The Importance Of Amendments To The Constitution

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The main idea common to the Declaration of Independence, the Constitution, and the Bill of Rights is a government of the people, by the people, and for the people. This idea of a republic was relatively new in the late eighteenth century, with many of the nations in Europe (which had control over most of the North American colonies) being governed either by constitutional monarchies, those being a king or queen bound by a set of basic restrictions, absolute monarchies, those being a king or queen with absolute power. King George III, to whom the Declaration of Independence was addressed, would be considered a Constitutional Monarch. The independence of the United States (referred to at the time as “these united states,” signifying their individual sovereignty over each …show more content…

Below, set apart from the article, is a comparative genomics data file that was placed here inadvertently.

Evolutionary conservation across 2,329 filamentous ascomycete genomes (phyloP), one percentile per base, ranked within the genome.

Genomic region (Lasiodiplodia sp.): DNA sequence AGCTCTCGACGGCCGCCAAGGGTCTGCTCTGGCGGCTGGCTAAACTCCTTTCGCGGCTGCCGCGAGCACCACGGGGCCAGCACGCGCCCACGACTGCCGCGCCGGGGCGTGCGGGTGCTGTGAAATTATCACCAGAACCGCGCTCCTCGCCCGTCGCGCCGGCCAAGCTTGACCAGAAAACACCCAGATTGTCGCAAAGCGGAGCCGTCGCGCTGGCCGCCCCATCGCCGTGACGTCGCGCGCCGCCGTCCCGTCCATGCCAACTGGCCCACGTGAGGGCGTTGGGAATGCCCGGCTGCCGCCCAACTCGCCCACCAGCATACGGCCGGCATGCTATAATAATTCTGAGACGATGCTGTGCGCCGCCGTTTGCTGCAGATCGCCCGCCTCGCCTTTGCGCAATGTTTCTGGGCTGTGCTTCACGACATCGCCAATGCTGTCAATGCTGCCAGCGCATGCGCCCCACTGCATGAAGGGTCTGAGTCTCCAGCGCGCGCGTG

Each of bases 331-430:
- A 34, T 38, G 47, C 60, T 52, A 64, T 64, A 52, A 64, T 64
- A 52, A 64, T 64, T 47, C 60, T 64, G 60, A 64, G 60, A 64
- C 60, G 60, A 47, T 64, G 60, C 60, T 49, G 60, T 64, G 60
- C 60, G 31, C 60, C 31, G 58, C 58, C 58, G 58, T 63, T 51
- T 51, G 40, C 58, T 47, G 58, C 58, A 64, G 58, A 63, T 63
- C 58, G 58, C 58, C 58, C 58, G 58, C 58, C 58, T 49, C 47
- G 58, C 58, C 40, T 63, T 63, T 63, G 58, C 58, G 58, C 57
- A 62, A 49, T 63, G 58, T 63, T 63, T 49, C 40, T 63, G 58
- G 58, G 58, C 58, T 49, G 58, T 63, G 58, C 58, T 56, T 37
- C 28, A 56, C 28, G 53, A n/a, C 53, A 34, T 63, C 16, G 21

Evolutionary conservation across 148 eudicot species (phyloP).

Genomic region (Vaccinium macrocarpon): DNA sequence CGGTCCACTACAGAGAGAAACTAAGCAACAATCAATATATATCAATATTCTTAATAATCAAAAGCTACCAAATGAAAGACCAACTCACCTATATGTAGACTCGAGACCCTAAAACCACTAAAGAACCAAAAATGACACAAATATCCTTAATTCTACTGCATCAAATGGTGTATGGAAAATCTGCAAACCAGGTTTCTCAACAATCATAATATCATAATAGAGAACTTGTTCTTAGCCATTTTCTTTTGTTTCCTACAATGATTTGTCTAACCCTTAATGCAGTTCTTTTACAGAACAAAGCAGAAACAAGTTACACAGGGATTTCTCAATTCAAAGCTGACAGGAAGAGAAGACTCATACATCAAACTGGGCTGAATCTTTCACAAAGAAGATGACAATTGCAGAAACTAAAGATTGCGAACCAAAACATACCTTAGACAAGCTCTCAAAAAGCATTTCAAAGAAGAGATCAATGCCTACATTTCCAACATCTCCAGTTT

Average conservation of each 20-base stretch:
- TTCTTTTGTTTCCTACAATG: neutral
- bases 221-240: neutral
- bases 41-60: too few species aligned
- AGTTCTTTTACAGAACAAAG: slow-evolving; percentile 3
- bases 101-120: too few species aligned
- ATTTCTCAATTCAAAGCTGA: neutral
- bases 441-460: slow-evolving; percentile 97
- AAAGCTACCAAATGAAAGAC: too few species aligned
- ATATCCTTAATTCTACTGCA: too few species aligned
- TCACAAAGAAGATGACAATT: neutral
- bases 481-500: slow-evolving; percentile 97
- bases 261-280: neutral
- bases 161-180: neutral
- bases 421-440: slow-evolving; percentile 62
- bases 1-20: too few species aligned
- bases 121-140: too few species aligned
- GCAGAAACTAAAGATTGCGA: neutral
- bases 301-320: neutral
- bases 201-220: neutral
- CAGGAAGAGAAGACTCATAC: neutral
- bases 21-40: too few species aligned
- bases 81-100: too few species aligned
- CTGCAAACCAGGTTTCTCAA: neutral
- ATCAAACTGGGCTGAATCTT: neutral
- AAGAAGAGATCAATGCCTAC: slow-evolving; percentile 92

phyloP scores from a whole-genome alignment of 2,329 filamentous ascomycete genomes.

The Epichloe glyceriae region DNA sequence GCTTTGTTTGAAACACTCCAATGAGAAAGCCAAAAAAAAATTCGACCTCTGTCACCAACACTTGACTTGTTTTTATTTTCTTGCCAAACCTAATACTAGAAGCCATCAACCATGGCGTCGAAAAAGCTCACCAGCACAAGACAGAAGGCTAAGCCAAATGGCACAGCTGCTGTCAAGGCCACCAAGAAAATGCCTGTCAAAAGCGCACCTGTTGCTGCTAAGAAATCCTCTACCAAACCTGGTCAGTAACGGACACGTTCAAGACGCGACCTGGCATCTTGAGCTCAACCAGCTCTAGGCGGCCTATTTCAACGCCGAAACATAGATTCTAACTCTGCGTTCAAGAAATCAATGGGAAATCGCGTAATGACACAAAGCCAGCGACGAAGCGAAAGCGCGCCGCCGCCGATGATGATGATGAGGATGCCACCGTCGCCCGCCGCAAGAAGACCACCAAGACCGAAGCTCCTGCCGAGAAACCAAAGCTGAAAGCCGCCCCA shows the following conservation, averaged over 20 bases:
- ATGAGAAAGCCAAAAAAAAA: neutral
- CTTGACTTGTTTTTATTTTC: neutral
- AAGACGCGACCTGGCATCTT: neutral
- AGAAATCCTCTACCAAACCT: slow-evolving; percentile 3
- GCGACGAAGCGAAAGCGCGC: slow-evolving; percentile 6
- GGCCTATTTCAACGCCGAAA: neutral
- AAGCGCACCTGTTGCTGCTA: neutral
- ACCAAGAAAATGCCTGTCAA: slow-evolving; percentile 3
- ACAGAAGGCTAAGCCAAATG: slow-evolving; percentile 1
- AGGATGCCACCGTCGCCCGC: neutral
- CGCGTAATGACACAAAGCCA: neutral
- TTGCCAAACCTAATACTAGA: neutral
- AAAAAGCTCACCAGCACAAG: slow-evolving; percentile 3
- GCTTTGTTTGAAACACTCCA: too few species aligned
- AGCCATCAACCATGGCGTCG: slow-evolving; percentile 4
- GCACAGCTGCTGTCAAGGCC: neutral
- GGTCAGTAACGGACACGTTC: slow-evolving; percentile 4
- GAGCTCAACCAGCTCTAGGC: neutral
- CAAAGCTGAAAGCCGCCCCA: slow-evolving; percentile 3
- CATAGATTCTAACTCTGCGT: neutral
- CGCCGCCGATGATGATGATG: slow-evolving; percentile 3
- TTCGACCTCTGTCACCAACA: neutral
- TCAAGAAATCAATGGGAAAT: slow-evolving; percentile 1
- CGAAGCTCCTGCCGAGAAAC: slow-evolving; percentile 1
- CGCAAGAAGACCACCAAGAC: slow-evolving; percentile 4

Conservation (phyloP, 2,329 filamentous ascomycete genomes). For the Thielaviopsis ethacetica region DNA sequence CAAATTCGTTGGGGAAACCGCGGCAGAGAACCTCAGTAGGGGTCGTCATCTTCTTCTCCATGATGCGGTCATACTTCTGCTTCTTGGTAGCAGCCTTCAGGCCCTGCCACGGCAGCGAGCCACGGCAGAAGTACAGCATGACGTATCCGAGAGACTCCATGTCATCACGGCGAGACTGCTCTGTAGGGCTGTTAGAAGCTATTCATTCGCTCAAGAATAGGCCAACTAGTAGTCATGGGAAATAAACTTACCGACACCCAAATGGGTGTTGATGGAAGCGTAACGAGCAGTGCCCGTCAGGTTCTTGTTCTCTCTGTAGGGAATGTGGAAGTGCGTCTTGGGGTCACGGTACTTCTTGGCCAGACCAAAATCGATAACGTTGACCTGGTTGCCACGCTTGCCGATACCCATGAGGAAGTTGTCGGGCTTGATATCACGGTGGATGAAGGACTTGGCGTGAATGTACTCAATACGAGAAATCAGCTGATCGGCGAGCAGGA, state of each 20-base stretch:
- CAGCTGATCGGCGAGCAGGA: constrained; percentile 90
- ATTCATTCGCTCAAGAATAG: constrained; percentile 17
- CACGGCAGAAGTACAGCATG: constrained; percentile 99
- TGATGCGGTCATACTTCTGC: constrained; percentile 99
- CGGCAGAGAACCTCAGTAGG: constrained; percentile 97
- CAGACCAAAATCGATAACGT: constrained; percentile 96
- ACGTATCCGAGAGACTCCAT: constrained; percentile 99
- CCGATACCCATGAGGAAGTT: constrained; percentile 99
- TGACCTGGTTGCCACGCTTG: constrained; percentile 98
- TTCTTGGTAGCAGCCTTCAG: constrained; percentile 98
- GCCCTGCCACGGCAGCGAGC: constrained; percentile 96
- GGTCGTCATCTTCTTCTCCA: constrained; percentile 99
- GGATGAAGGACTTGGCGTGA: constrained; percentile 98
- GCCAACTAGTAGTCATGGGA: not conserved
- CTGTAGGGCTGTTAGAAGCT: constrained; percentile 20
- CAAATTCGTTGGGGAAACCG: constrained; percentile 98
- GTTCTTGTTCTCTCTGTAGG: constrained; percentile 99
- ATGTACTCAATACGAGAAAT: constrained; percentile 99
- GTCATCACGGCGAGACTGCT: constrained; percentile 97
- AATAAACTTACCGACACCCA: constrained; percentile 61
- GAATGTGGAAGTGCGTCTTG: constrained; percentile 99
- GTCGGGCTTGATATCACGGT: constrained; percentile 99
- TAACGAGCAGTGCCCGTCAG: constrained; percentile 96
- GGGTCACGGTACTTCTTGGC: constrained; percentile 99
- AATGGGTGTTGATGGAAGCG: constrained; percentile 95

There are currently twenty-seven amendments, but the first ten are the ones most commonly referred to as “the Bill of Rights.” Among the liberties granted to the people by these amendments are the right to free speech, to bear arms, to be free from unreasonable searches and seizures, and suffrage for oppressed groups such as African-Americans and women. Between 1791 and 2016, the social and political climate has changed significantly, as is evident in historical movements to amend the Constitution. During the Civil War and Reconstruction eras, the 13th, 14th, and 15th amendments granting rights to African-Americans, specifically an end to slavery, equal treatment for all citizens under the law, and suffrage for black men, respectively, were passed. The women’s vote was finally granted in 1920 with the nineteenth amendment, after hundreds of years of unfair representation. These amendments demonstrate that the ideas of our nation are constantly progressing, and provide a method to adapt the Constitution to reflect those

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